Utah Gov. Gary Herbert on Wednesday announced he has formed a community task force that will attempt to tackle the state’s soaring youth suicide numbers, just as health officials shed more light on the trend.
Herbert named a 14-member group to meet in the coming weeks and return by Feb. 15 with recommendations on how to slow the state’s suicide rate in young people. That four-week timeline, he said, would allow the panel’s ideas to be taken up by Utah lawmakers before they conclude their 2018 General Session on March 9.
Some 44 youth ages 10 to 17 died by suicide last year, officials also announced at the Utah State Capitol event. That’s up from 33 suicides in that age group in 2016, but on par with the 2015 number, Utah Department of Health data shows.
“That’s a tragedy that we need to see what we can do to change,” the Republican governor said, noting that other states in the Intermountain West are facing similarly high youth suicide numbers.
The task force — organized in just the last few days — will be led by Lt. Gov. Spencer Cox and Utah Rep. Steve Eliason, a Sandy Republican who has long made Utah’s suicide problem a legislative priority. Other panel members include a mix of elected officials, suicide-prevention experts and community leaders; Herbert said the number of members could grow. He left open the possibility that the group would continue to meet after its Feb. 15 deadline.
Herbert ordered the task force to first meet with members of an existing Utah Suicide Prevention Coalition to help develop priorities, then report on effective programs, tools and methods in youth suicide prevention in Utah. The governor did not specify any particular components he wanted to see in the plan.
“The purpose of this task force is to bring together the great work you have been doing,” Cox told suicide experts at Wednesday’s event. “So that we can look at it, so that we can scale it, so that we can share it with the rest of the state. And so we can put significant resources behind what you’ve been working — sometimes in obscurity — to accomplish.”
The youth suicide rate in Utah has trended upward in recent years, growing at an average annual rate of almost four times faster than the rest of the nation. Youth suicide, Herbert pointed out, is now the leading cause of death among these young people.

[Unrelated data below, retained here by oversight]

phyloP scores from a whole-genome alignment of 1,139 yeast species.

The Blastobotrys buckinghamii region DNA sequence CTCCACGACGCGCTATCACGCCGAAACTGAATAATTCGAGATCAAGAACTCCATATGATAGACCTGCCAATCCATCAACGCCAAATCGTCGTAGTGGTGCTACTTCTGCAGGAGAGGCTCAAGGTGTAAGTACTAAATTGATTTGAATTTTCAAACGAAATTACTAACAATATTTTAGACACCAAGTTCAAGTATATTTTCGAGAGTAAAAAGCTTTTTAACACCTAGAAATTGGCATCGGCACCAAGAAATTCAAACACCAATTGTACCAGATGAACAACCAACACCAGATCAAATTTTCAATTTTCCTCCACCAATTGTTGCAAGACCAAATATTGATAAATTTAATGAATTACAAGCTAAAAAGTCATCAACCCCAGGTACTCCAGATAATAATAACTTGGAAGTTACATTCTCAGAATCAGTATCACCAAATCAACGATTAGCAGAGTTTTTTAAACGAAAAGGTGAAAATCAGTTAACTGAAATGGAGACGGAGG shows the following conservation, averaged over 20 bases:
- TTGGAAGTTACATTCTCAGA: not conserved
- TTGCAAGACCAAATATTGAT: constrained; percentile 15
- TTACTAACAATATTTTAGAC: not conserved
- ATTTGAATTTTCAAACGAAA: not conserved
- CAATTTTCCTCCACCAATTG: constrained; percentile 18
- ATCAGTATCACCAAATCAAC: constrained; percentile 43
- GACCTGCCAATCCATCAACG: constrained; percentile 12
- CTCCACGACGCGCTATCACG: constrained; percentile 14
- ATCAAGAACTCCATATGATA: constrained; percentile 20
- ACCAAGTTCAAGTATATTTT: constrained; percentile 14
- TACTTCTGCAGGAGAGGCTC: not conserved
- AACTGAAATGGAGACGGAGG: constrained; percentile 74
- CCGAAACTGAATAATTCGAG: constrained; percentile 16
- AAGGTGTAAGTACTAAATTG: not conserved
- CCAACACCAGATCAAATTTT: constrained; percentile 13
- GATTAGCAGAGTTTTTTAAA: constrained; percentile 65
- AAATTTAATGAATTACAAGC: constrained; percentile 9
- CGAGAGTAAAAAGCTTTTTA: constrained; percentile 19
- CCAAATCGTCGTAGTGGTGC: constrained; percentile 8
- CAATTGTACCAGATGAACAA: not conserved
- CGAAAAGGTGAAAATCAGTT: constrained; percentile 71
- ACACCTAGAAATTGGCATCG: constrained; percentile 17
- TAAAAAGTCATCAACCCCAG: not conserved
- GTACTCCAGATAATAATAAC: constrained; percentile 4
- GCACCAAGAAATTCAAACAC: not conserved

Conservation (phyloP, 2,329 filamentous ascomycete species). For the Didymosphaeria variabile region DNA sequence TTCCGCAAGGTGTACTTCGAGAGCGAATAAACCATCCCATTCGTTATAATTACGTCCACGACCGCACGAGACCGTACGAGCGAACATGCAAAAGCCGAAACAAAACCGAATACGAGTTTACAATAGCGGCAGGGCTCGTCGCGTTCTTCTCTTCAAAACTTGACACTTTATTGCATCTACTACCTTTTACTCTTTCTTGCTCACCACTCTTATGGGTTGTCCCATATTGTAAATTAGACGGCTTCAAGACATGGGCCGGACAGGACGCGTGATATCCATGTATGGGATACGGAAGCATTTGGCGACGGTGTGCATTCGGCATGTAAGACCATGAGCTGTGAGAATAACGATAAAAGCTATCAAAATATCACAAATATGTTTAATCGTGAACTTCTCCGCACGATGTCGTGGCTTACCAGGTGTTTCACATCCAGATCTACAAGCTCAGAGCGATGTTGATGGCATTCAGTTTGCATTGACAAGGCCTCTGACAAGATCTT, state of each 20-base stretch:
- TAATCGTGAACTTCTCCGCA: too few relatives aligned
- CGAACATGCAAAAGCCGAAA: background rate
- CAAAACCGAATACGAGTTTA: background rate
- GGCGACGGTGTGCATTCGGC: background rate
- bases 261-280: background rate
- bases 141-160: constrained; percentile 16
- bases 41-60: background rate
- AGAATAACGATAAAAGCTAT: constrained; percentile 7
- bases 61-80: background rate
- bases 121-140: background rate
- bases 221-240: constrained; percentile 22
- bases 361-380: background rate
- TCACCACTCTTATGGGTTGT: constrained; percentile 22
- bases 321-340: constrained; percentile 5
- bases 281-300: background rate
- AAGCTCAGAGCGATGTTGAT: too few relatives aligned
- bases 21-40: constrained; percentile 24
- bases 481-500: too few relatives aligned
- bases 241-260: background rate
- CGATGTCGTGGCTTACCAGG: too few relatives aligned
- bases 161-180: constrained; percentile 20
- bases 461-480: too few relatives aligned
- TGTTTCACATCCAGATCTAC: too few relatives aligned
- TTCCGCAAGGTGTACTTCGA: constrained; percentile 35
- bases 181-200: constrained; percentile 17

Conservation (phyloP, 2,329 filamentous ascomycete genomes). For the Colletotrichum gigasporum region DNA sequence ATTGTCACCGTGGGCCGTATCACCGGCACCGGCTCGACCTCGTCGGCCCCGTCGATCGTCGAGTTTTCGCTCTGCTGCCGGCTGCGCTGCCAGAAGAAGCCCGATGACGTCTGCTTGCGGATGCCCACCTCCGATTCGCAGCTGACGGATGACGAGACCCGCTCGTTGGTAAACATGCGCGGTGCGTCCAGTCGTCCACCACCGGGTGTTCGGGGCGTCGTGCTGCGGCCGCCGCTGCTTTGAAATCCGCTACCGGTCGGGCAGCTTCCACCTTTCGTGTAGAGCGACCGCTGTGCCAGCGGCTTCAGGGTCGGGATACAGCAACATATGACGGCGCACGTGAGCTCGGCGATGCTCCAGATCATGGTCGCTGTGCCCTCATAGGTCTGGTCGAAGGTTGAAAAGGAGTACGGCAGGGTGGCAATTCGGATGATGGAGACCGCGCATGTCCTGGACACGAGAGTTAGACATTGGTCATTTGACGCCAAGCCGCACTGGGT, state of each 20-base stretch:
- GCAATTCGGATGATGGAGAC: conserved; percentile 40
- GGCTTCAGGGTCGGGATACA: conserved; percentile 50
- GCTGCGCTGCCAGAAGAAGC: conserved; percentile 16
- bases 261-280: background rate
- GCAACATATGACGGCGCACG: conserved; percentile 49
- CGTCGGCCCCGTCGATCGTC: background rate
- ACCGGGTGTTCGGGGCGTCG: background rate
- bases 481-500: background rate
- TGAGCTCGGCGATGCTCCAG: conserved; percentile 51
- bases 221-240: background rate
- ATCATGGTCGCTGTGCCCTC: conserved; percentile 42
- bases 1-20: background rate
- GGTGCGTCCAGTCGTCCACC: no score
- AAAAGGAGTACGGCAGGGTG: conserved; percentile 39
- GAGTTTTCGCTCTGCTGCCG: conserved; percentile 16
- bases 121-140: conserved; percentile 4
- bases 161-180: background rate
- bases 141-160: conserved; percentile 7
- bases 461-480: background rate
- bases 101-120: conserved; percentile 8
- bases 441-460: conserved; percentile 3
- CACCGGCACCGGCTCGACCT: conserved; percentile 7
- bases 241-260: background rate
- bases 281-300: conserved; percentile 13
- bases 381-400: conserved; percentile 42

The governor did not directly answer a question about why such a task force is being created now, except to say he realized it was “time for more proactive action” after watching the numbers accelerate.
His announcement Wednesday also comes on the heels of a November report by the federal Centers for Disease Control and Prevention that confirmed the extent of Utah’s youth suicide problem — and said that state officials could be taking more steps to address it.
Just over half the youth suicides last year were attributed to firearms, with most of the rest suffocation cases, said Michael Staley, suicide research coordinator with the Utah Office of the Medical Examiner. Most of the suicide cases were older teens, he said, and about 34 percent were female, roughly 10 percent higher than the adult proportion of women who die by suicide.
Eliason said he realized the 44 youth suicides last year “represents about 3,000 years that these children could have lived collectively, had they not lost sight of hope for just one potential moment.” The lawmaker urged parents and others to lock up firearms.
The total number of suicides in Utah last year was 652, Staley said — the highest on record. He said the numbers remained preliminary, with several cases still under investigation.
A prime focus for the task force is expected to be reducing access to guns, including possibly funding more trigger locks and gun safes that can be provided to families, Eliason said. Increasing access to suicide prevention programs in schools would be another thrust, he said.
The one faith leader on the panel is Ronald A. Rasband, a member of The Church of Jesus Christ of Latter-day Saints’ Quorum of the Twelve Apostles.
“We’re committed to doing all we can do,” Rasband said, “not only in our congregations of Latter-day Saints throughout the state, but in working with all of you in every mode — in church, school, society. We must all come together to face this issue.”
Youth suicide is a significant health concern for many Utahns, said Mikelle Moore, a task force member and Intermountain Healthcare’s senior vice president of community health. In 2016, the hospital system conducted a statewide needs assessment that “shocked us a little bit,” she said. “Every community we talked to said that teen suicide was one of the top issues on their minds, and it should be a priority in our health focus.”
Several task force members mentioned Wednesday how suicide had affected their lives. But “sometimes those stories are even more personal,” Cox said, starting to choke up. “Sometimes those stories are us.”
Cox said his parents divorced when he was ten. He was bullied. He began to have dark thoughts, thinking the world would be better without him. He didn’t realize at the time, he said, that so many others around him were suffering, too. Today, Cox pointed out, roughly one in five high school students report they have had suicidal thoughts.
The lieutenant governor urged Utahns to reach out to those who might be struggling.
“We must work together as a state to do better,” Cox said. “We’ve done so much, but the numbers aren’t turning around. So we’re going to do even more.”
Anyone experiencing suicidal thoughts is asked to call the 24-Hour National Suicide Prevention Hotline, 1-800-273-TALK (8255). Utah also has crisis lines statewide. Anyone who wants a gun lock to secure their firearms can email gunlocksUT@gmail.com.